# Errors-in-variables model

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Errors-in-variables model

In statistics, an error-in-variables model is a statistical model which is similar to a regression model but where the independent variables (or explanatory variables) are observed with error. A full statistical model includes components describing these observation errors.

The terms "functional relationship" and "structural relationship" are also used in connection with errors-in-variables models.

Error-in-variables models can be estimated in several different ways. Besides those outlined here, see::*total least squares for a method of fitting which does not arise from a statistical model;:*instrumental variables for a method that makes use of an additional set of observations.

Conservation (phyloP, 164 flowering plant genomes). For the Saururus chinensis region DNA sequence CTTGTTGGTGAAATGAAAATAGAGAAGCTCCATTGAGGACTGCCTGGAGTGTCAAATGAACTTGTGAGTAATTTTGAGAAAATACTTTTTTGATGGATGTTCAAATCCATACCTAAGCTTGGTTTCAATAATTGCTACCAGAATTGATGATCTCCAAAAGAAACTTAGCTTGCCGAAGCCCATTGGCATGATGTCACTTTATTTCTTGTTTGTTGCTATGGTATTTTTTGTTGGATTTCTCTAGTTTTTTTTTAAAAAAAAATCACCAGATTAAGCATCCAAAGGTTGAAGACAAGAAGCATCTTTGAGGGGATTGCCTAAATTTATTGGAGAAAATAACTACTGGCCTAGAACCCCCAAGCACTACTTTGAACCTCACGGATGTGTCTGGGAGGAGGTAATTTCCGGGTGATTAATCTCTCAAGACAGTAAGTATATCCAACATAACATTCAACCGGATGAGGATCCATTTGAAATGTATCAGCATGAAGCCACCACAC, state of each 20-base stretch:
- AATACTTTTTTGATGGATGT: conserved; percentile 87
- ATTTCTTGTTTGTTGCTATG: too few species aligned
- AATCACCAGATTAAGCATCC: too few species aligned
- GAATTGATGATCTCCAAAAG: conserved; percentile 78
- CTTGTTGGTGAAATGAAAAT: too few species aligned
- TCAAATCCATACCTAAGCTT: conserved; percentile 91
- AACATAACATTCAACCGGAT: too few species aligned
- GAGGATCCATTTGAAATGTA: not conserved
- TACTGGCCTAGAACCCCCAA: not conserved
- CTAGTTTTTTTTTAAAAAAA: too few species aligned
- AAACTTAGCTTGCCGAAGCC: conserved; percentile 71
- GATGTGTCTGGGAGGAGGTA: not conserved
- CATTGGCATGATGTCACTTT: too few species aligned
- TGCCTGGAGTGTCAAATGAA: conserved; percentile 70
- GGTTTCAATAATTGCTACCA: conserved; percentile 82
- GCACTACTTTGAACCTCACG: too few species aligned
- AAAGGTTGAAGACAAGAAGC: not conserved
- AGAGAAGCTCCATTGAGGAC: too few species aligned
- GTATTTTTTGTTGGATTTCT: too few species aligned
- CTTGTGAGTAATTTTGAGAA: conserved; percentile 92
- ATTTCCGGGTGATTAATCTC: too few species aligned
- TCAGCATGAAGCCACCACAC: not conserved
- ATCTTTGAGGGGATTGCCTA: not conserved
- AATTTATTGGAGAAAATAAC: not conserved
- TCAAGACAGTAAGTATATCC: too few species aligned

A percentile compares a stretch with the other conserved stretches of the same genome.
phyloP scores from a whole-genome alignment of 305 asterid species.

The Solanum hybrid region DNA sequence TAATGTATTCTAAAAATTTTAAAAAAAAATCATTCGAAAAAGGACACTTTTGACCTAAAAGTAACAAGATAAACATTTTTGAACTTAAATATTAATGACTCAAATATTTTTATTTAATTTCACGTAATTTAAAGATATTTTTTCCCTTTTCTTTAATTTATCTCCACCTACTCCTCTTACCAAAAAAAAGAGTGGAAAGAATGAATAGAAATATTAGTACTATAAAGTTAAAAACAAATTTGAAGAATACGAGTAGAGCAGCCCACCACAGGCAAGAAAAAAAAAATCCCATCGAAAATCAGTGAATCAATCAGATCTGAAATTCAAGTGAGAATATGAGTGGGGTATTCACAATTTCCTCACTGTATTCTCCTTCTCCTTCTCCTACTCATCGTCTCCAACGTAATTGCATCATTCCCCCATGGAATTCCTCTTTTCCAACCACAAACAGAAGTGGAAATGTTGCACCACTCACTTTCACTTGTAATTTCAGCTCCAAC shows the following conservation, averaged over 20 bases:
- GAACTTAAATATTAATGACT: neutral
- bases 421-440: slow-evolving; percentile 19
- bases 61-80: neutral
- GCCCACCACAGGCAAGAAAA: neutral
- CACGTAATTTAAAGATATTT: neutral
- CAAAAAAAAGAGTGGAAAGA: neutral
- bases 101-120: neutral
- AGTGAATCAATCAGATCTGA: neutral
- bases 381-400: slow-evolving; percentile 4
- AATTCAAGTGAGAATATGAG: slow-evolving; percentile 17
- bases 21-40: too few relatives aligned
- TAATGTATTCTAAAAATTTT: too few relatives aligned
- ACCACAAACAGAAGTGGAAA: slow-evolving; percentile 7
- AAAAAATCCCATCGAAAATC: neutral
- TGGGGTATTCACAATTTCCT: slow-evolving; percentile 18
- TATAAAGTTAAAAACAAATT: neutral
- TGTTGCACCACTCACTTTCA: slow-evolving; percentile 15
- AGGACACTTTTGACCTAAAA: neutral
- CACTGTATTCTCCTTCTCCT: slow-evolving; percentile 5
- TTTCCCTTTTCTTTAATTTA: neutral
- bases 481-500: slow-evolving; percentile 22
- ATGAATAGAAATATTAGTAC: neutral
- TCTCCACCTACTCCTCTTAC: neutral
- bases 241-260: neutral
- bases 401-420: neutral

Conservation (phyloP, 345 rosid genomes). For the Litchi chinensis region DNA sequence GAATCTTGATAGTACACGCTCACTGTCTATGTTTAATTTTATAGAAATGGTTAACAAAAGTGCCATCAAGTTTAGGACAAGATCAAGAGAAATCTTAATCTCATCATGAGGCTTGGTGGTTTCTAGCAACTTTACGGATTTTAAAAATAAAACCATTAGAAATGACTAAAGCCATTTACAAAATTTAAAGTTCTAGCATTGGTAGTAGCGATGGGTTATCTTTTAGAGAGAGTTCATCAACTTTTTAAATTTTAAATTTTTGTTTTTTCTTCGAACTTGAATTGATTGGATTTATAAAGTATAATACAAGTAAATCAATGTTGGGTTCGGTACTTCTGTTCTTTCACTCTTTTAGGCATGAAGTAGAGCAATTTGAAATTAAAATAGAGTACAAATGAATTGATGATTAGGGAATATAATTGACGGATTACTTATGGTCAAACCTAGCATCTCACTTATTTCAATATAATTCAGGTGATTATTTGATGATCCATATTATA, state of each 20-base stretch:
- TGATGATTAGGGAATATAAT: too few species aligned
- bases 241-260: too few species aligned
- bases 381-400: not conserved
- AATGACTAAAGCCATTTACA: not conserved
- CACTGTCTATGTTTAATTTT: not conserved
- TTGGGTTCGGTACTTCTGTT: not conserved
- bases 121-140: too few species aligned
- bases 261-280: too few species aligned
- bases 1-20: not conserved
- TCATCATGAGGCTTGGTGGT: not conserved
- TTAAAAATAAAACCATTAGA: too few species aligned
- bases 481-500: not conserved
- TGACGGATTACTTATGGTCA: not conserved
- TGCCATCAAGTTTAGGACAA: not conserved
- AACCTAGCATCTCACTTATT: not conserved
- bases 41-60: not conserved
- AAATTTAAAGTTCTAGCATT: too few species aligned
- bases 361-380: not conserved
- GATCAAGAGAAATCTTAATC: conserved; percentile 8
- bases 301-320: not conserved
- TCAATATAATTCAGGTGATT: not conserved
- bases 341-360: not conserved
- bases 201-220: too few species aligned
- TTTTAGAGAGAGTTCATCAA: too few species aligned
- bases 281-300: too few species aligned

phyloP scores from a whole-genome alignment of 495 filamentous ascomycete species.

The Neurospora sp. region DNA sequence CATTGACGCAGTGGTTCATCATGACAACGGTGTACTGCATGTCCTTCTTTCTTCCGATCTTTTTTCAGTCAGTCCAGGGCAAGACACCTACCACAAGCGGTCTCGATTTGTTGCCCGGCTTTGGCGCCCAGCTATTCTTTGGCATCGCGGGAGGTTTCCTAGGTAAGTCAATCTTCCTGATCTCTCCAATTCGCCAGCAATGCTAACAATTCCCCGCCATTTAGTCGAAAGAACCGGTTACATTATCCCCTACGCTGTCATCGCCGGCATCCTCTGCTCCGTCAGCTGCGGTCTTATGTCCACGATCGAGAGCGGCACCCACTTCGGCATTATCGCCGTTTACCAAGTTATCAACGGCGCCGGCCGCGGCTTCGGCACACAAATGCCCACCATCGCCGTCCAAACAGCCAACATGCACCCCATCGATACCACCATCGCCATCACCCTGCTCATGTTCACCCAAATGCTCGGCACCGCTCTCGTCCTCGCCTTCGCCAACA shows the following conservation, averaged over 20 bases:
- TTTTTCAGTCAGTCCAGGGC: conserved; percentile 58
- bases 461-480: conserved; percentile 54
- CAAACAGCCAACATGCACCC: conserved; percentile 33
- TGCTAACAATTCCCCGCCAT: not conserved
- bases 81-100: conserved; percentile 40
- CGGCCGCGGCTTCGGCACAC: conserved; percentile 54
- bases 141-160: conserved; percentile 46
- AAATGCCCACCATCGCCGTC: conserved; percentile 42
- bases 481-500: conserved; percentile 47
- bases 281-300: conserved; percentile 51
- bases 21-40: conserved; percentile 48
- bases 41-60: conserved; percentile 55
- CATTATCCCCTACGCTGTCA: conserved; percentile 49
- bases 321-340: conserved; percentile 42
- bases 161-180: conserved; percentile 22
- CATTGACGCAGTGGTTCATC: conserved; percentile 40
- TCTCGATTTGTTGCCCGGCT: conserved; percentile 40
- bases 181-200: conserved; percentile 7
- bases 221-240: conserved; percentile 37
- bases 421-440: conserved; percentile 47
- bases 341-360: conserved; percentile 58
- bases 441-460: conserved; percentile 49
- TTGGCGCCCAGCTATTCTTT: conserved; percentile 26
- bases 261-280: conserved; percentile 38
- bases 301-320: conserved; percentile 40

pecification of model

The pairs of variables {"Xi","Yi"} that would arise in a linear regression model are assumed to be related to pairs of unobserved variables {"ξi","ηi"} which themselves follow a straight line relationship: [Draper N.R., Smith, H. (1998) Section 3.4]

:

where "β"0 and "β"1 are the parameters of the "true relationship" which is to be estimated. The observed variables are then modelled by

:$Y_i=eta_i + epsilon_i , ,$:$X_i=xi_i + delta_i , ,$

where "εi" and "δi" represent observation errors. The observation errors are assumed to have an expected value of zero and to be uncorrelated across the pairs but not necessarily uncorrelated within the pairs. The variances of the observation errors are assumed to be constant across the pairs but the variances are taken to be unknown: however, in some instances it is assumed that the ratio between the two variances is known.

Notes

References

Draper N.R., Smith, H. (1998) "Applied Regression Analysis" (3rd Edition), Wiley.

Torsten Söderström. Errors-in-variables methods in system identification, "Automatica", Volume 43, Issue 6, June 2007, Pages 939-958.

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